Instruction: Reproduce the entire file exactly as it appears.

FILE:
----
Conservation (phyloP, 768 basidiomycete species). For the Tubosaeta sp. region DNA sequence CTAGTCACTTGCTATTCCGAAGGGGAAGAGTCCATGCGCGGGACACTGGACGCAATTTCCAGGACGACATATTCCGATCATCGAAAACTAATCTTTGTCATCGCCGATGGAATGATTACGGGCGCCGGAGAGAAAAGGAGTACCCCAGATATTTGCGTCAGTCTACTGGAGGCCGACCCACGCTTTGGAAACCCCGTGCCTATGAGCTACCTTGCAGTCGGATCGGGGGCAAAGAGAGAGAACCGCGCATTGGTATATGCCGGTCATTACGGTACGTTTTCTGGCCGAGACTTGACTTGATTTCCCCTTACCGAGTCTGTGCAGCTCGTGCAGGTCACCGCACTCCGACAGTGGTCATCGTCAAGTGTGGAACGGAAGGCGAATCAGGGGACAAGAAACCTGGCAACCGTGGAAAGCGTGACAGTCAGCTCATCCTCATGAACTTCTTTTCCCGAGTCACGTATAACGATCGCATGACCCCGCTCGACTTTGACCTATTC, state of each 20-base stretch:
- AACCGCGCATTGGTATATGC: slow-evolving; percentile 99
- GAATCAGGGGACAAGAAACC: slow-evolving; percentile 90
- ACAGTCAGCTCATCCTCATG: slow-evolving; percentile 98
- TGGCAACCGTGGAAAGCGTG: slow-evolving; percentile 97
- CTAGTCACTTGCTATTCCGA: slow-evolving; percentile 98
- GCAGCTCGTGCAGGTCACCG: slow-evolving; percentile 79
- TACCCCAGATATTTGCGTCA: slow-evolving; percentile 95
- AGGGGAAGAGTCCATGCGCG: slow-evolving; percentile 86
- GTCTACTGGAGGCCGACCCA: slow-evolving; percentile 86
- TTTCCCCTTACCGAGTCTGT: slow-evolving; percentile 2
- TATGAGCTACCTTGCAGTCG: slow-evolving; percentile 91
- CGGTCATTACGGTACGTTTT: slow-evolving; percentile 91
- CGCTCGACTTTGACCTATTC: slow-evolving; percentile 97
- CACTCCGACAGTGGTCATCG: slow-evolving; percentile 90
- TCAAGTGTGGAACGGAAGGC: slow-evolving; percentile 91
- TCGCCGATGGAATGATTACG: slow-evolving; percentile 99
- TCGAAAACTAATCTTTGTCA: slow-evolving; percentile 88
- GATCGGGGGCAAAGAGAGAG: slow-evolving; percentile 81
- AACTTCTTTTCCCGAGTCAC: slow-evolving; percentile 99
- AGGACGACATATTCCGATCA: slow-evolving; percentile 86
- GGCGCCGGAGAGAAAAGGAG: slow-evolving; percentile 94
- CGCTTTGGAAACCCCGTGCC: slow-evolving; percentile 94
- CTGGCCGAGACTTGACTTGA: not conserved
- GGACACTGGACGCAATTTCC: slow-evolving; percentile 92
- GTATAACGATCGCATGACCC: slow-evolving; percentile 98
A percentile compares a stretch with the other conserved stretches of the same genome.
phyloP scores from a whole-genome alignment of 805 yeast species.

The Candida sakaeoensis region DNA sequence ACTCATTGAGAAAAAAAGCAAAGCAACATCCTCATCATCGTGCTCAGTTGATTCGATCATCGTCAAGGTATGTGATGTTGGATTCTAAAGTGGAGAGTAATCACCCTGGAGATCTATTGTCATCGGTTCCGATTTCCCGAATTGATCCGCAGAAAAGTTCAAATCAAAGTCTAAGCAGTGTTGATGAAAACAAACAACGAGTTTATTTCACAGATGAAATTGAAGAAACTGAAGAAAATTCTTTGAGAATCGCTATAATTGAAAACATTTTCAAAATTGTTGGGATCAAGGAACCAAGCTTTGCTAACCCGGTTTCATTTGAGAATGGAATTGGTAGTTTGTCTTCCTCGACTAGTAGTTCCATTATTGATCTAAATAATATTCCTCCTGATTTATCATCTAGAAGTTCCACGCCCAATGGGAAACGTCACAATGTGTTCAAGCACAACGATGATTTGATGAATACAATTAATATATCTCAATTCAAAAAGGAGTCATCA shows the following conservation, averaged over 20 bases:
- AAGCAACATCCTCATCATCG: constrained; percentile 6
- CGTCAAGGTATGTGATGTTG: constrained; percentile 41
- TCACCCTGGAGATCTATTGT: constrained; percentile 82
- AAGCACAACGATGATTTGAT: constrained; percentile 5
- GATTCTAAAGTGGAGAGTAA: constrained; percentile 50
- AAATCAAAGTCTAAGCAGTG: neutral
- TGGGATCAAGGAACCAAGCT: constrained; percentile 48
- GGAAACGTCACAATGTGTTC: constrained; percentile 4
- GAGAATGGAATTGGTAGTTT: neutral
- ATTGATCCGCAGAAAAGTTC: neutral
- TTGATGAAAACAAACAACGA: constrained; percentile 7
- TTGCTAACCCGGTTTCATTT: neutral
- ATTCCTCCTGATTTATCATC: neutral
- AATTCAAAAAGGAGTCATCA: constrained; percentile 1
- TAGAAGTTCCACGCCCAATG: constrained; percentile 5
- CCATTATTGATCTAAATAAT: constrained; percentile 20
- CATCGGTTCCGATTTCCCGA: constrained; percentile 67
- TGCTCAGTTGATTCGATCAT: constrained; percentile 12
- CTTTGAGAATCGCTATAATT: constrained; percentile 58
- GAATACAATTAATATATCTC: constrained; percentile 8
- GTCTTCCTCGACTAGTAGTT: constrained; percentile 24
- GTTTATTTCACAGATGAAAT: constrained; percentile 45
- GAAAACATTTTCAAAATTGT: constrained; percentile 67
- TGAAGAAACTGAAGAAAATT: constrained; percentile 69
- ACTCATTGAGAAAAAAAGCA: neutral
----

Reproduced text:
Conservation (phyloP, 768 basidiomycete species). For the Tubosaeta sp. region DNA sequence CTAGTCACTTGCTATTCCGAAGGGGAAGAGTCCATGCGCGGGACACTGGACGCAATTTCCAGGACGACATATTCCGATCATCGAAAACTAATCTTTGTCATCGCCGATGGAATGATTACGGGCGCCGGAGAGAAAAGGAGTACCCCAGATATTTGCGTCAGTCTACTGGAGGCCGACCCACGCTTTGGAAACCCCGTGCCTATGAGCTACCTTGCAGTCGGATCGGGGGCAAAGAGAGAGAACCGCGCATTGGTATATGCCGGTCATTACGGTACGTTTTCTGGCCGAGACTTGACTTGATTTCCCCTTACCGAGTCTGTGCAGCTCGTGCAGGTCACCGCACTCCGACAGTGGTCATCGTCAAGTGTGGAACGGAAGGCGAATCAGGGGACAAGAAACCTGGCAACCGTGGAAAGCGTGACAGTCAGCTCATCCTCATGAACTTCTTTTCCCGAGTCACGTATAACGATCGCATGACCCCGCTCGACTTTGACCTATTC, state of each 20-base stretch:
- AACCGCGCATTGGTATATGC: slow-evolving; percentile 99
- GAATCAGGGGACAAGAAACC: slow-evolving; percentile 90
- ACAGTCAGCTCATCCTCATG: slow-evolving; percentile 98
- TGGCAACCGTGGAAAGCGTG: slow-evolving; percentile 97
- CTAGTCACTTGCTATTCCGA: slow-evolving; percentile 98
- GCAGCTCGTGCAGGTCACCG: slow-evolving; percentile 79
- TACCCCAGATATTTGCGTCA: slow-evolving; percentile 95
- AGGGGAAGAGTCCATGCGCG: slow-evolving; percentile 86
- GTCTACTGGAGGCCGACCCA: slow-evolving; percentile 86
- TTTCCCCTTACCGAGTCTGT: slow-evolving; percentile 2
- TATGAGCTACCTTGCAGTCG: slow-evolving; percentile 91
- CGGTCATTACGGTACGTTTT: slow-evolving; percentile 91
- CGCTCGACTTTGACCTATTC: slow-evolving; percentile 97
- CACTCCGACAGTGGTCATCG: slow-evolving; percentile 90
- TCAAGTGTGGAACGGAAGGC: slow-evolving; percentile 91
- TCGCCGATGGAATGATTACG: slow-evolving; percentile 99
- TCGAAAACTAATCTTTGTCA: slow-evolving; percentile 88
- GATCGGGGGCAAAGAGAGAG: slow-evolving; percentile 81
- AACTTCTTTTCCCGAGTCAC: slow-evolving; percentile 99
- AGGACGACATATTCCGATCA: slow-evolving; percentile 86
- GGCGCCGGAGAGAAAAGGAG: slow-evolving; percentile 94
- CGCTTTGGAAACCCCGTGCC: slow-evolving; percentile 94
- CTGGCCGAGACTTGACTTGA: not conserved
- GGACACTGGACGCAATTTCC: slow-evolving; percentile 92
- GTATAACGATCGCATGACCC: slow-evolving; percentile 98
A percentile compares a stretch with the other conserved stretches of the same genome.
phyloP scores from a whole-genome alignment of 805 yeast species.

The Candida sakaeoensis region DNA sequence ACTCATTGAGAAAAAAAGCAAAGCAACATCCTCATCATCGTGCTCAGTTGATTCGATCATCGTCAAGGTATGTGATGTTGGATTCTAAAGTGGAGAGTAATCACCCTGGAGATCTATTGTCATCGGTTCCGATTTCCCGAATTGATCCGCAGAAAAGTTCAAATCAAAGTCTAAGCAGTGTTGATGAAAACAAACAACGAGTTTATTTCACAGATGAAATTGAAGAAACTGAAGAAAATTCTTTGAGAATCGCTATAATTGAAAACATTTTCAAAATTGTTGGGATCAAGGAACCAAGCTTTGCTAACCCGGTTTCATTTGAGAATGGAATTGGTAGTTTGTCTTCCTCGACTAGTAGTTCCATTATTGATCTAAATAATATTCCTCCTGATTTATCATCTAGAAGTTCCACGCCCAATGGGAAACGTCACAATGTGTTCAAGCACAACGATGATTTGATGAATACAATTAATATATCTCAATTCAAAAAGGAGTCATCA shows the following conservation, averaged over 20 bases:
- AAGCAACATCCTCATCATCG: constrained; percentile 6
- CGTCAAGGTATGTGATGTTG: constrained; percentile 41
- TCACCCTGGAGATCTATTGT: constrained; percentile 82
- AAGCACAACGATGATTTGAT: constrained; percentile 5
- GATTCTAAAGTGGAGAGTAA: constrained; percentile 50
- AAATCAAAGTCTAAGCAGTG: neutral
- TGGGATCAAGGAACCAAGCT: constrained; percentile 48
- GGAAACGTCACAATGTGTTC: constrained; percentile 4
- GAGAATGGAATTGGTAGTTT: neutral
- ATTGATCCGCAGAAAAGTTC: neutral
- TTGATGAAAACAAACAACGA: constrained; percentile 7
- TTGCTAACCCGGTTTCATTT: neutral
- ATTCCTCCTGATTTATCATC: neutral
- AATTCAAAAAGGAGTCATCA: constrained; percentile 1
- TAGAAGTTCCACGCCCAATG: constrained; percentile 5
- CCATTATTGATCTAAATAAT: constrained; percentile 20
- CATCGGTTCCGATTTCCCGA: constrained; percentile 67
- TGCTCAGTTGATTCGATCAT: constrained; percentile 12
- CTTTGAGAATCGCTATAATT: constrained; percentile 58
- GAATACAATTAATATATCTC: constrained; percentile 8
- GTCTTCCTCGACTAGTAGTT: constrained; percentile 24
- GTTTATTTCACAGATGAAAT: constrained; percentile 45
- GAAAACATTTTCAAAATTGT: constrained; percentile 67
- TGAAGAAACTGAAGAAAATT: constrained; percentile 69
- ACTCATTGAGAAAAAAAGCA: neutral